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Symantec Endpoint Protection Application and Device Control

Symantec Endpoint Protection Application and Device Control enables extra security protection for client systems. Simple rules created with Application and Device Control can enforce security policies and stop unknown malware. This page is a resource for those looking to get the most out of this feature.

How Application and Device Control works

  Application Control is an advanced security feature included in Symantec Endpoint Protection 11.0. Application Control provides administrators with the ability to monitor and/or control the behavior of applications. Documentation on how to take full advantage of Application Control Policies is available here:  http://www.symantec.com/avcenter/security/ADC/Configuring_Application_Control_1.1.pdf


NEW!   W32.Stuxnet protection


Application Control rule to block Stuxnet infections.

download: http://www.symantec.com/avcenter/security/ADC/CVE-2010-2568.dat


This policy monitors '.lnk' files being READ by all processes on the following:

* Removable drives
* CD/DVD drive
* Network drives
* RAM drives

Create/write/delete are allowed but logged


The following process may read lnk files

* rtvscan.exe

On blocking action, the user is alerted with the following message:

See 'Vulnerability in Windows Shell Could Allow Remote Code Execution' (see Microsoft Security Advisory 2286198 for further information).


Examples of what Application Control can do

Block Attacks from removable drives
Network worms take advantage of USB and other types of removable drives. Application Control can be used to block this attack vector while still allowing an organization to use removable media like USB drives.
Prevent unknown PDF attacks
Web-based attacks are often hiding inside a PDF file. An Application Control rule can easily stop known and known attacks that hide in PDF files by preventing Acrobat and Acrobat Reader from writing code to a machine.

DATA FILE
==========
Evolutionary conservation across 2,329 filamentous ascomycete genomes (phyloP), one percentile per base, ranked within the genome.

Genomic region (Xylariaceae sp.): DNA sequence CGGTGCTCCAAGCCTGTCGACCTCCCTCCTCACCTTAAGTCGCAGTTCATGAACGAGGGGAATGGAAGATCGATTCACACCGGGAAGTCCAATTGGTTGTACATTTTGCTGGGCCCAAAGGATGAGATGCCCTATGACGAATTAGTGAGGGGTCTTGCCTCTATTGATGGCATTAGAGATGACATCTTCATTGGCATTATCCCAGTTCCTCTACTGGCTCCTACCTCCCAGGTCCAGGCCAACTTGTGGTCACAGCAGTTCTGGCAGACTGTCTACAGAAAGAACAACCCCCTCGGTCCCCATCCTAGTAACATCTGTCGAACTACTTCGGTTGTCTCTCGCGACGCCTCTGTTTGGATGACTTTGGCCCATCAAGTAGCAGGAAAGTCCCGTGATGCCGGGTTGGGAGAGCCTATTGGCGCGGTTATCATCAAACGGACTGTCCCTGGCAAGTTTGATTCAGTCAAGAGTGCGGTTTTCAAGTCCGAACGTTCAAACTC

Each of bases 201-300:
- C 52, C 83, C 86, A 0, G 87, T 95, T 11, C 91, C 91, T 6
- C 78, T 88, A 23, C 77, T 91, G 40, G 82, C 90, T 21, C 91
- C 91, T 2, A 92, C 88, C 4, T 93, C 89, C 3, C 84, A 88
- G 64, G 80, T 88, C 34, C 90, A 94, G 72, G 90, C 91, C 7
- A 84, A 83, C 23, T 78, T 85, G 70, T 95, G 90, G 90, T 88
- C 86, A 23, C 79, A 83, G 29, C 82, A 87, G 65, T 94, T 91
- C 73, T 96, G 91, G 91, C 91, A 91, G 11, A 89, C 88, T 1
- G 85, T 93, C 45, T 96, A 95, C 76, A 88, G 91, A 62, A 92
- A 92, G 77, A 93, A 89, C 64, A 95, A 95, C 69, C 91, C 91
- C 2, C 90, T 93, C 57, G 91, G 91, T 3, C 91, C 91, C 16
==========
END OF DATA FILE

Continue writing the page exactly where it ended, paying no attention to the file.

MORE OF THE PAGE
Prevent registration of new browser helper objects.
Browser Helper Objects, also known as BHOs, are commonly used by threats to spy on or interfere with web browsing. If your organization does not allow BHOs or has a pre-installed set of allowed BHOs, you can block all unwanted BHOs.

These and other rules sets, created for Symantec Endpoint Protection clients, can be downloaded from here:



Community Resources

The Symantec user community has created some very useful rule sets. This page provides links to some of the best. http://www.symantec.com/connect/security/downloads

Additional Documentation

Configuring Application and Device Control http://service1.symantec.com/support/ent-security.nsf/854fa02b4f5013678825731a007d06af/7049d06ba3c9e86f802573620054d9c2?OpenDocument


Creating an Application and Device Control Policy http://seer.entsupport.symantec.com/docs/331049.htm

Using Application and Device Control to stop registry entries added by a threat or risk http://service1.symantec.com/support/ent-security.nsf/854fa02b4f5013678825731a007d06af/07dcfaf99d61c063882575fa00705603?OpenDocument


How to use Application and Device Control to limit the spread of a threat http://service1.symantec.com/support/ent-security.nsf/854fa02b4f5013678825731a007d06af/5b5f6319ba48fda5882575990075e260?OpenDocument

How to use Symantec Endpoint Protection to block or log legitimate but unauthorized software usage http://service1.symantec.com/support/ent-security.nsf/854fa02b4f5013678825731a007d06af/d160be4b9941c53c88257674005536a3?OpenDocument


Merging Application and Device Control Policies http://service1.symantec.com/SUPPORT/ent-security.nsf/docid/2010051009222048

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